The “phablet” is dead. You can stop saying that word. Stop putting tablet and phone together. There is no longer a category of phones that blurs the line between phone and small tablet. They are now all just phones. Big ones. Because you told manufacturers that you wanted them to be big – all of them.
It wasn’t all that long ago that the phone industry was getting clowned on by Steve Jobs, who referred to phones like the Droid X and its 4.3-inch display as “Hummers.” How silly does that sound now, when you consider the fact that just yesterday, LG announced that it had received final approval for mass production on its latest display, which weighs in at 5.5-inches and will be featured in its next flagship phone, the G3. Keep in mind that LG released a “phablet” in 2013 with a 5.5-inch display, called the Optimus G Pro. And let’s not forget that the Samsung Galaxy S5 sports a 5.1-inch display, yet the world thought they were mad in 2011 when they introduced the 5.3-inch Galaxy Note “phablet.” (more…)
They are all too damn big. Bigger, bigger, bigger. Bigger is better. Bigger means more value. Bigger means more will buy them. Bigger. BIGGER.
I can’t stand it. Outside of Motorola and Apple, no one wants to make a phone you can actually use anymore. Well, use with one hand efficiently that is. It’s one giant race to see who can do it bigger, with more pixels and megapixels and inches and batteries. Why? Stop it already, Samsung, LG, Sony, Oppo, and the rest of you. I don’t want to use two hands just to control my smartphone. (more…)
HTC cracks me up. Because they are fighting for their lives, they’ll say anything at this point to try and win you over. Whether that’s by claiming to reinvent the smartphone or by attempting to re-create the camera with the “UltraPixel” or calling out Samsung for pushing out a couple of gimmicks instead of innovating , they want to be loud and in-your-face. Let’s be clear though – there isn’t anything wrong with a little trash talking, but if we’re being brutally honest here, HTC is guilty of just as many gimmicks as Samsung. And that includes their new HTC One (M8), which may contain the mother of all gimmicks. (more…)
Since HTC decided to be awesome and make the One (M8) available the same day they announced it, we know that a few of you currently have the device in hand. With that being said, we know there is an even greater number of folks who are still undecided as to whether the M8 would be a good purchase. Who better to trust with such a decision than the fine DL reader community, right? (more…)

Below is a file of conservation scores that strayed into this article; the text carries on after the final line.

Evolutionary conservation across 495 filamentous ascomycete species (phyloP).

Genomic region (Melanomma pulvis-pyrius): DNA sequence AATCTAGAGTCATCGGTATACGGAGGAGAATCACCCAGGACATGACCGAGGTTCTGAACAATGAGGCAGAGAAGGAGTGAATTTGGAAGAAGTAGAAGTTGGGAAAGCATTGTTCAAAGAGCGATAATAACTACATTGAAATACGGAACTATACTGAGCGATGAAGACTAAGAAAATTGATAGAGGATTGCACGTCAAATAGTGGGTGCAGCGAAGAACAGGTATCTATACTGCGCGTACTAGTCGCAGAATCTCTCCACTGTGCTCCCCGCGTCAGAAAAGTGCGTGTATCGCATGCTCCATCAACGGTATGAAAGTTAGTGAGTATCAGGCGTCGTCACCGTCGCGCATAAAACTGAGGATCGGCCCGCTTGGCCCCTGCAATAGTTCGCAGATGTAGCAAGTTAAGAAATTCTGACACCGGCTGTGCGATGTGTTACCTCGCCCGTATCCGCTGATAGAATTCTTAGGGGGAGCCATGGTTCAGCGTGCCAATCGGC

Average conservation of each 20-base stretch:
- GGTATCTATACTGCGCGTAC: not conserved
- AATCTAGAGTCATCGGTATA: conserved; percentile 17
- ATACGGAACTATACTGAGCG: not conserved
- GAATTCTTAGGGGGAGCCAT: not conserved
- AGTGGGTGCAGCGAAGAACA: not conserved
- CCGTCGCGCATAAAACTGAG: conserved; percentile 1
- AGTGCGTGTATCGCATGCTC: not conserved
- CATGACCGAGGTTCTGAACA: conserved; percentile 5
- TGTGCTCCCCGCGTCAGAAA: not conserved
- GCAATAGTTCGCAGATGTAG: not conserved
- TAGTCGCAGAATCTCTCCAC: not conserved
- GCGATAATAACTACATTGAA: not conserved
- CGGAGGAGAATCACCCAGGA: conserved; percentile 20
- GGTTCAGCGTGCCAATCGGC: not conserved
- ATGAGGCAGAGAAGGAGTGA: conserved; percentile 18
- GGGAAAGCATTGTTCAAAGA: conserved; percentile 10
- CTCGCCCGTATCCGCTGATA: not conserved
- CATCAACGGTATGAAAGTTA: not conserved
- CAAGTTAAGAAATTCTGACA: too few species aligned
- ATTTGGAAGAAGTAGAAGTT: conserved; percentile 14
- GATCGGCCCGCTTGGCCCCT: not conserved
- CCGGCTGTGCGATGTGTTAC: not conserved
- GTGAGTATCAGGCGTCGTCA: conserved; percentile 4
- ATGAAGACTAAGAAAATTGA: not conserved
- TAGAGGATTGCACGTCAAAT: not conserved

Both Tim and I have had the HTC One (M8) in our possession for 24 hours now. We have taken the phone through an unboxing and quick tour, showed off the Dot View Flip Cover, and are deep diving into preparations for a full review. But before we get there, all sorts of initial thoughts have run through my mind about this 2014 flagship from the Taiwanese manufacturer that I wanted to share. Some good, some bad.
Below, since this is by no means a full assessment of the phone, I’ve put together a bunch of quick hitters that touch on things like the randomness of HTC using “(M8)” in the name, how much I love on-screen buttons, and how confusing it is that HTC and Google want you to pay $699 for the Google Play Edition.
We’ll have more later, but here are some initial thoughts. (more…)
Google has come a long way from their humble Stanford beginnings, but the search giant is still an advertising company at heart. Google is not making their billions by selling Nexus devices; they are making the vast majority of their money on advertisements. It is because of those advertisement sales that Google is able to be as ambitious as they are with projects like Android, Loon, and Glass, but that success is a double edged sword.
Google, like many other advertising companies, has been working through the how to make money from advertisements on mobile devices. While Apple may have ushered in the modern smartphone era with the iPhone, it was Google who commoditized it with Android. Taking Microsoft and Palm’s licensing model and twisting it, Google offered Android to device manufacturers for free. This plan solved the first major problem Google faced when entering the smartphone market, gaining market share, but it did nothing to determine how to make money from advertising on mobile. (more…)
Last month, Nike introduced the world to its new fitness band, the FuelBand SE, as a follow-up to its original wearable activity tracker. I was excited at the time even though the story of the original FuelBand in relation to Android users is not a pretty one, to say the least. With the introduction of the newest version and its brand new feature-packed iOS app, I had high hopes of Nike seeing the light or at least recognizing that Android is the most popular and widespread mobile operating system on the planet. Unfortunately, they don’t seem to care because Android manufacturers aren’t Apple. I didn’t make that up, their VP of Digital Sport actually said that. So once again, there is no Android experience for the Nike FuelBand SE, only a web portal that fails to provide access to any of the new useful features that are included in the iOS app.
But you know what, I still bought the damn thing. (more…)
Last week on the Droid Life Show I mentioned that I don’t think Nexus devices really matter anymore. With the Nexus 5’s release just around the corner, a lot of readers became very defensive of the Nexus program. Call me self-absorbed or too worried about what people think about me (I’m working on it), but I read through every comment on our site and YouTube regarding my statements. After reading through the comments and listening to our discussion on the show again I’ve decided to try to go into more detail about why I feel this way about the Nexus program. It’s not that I hate Android or Nexus phones, but rather that I believe they could mean so much more than they do today. (more…)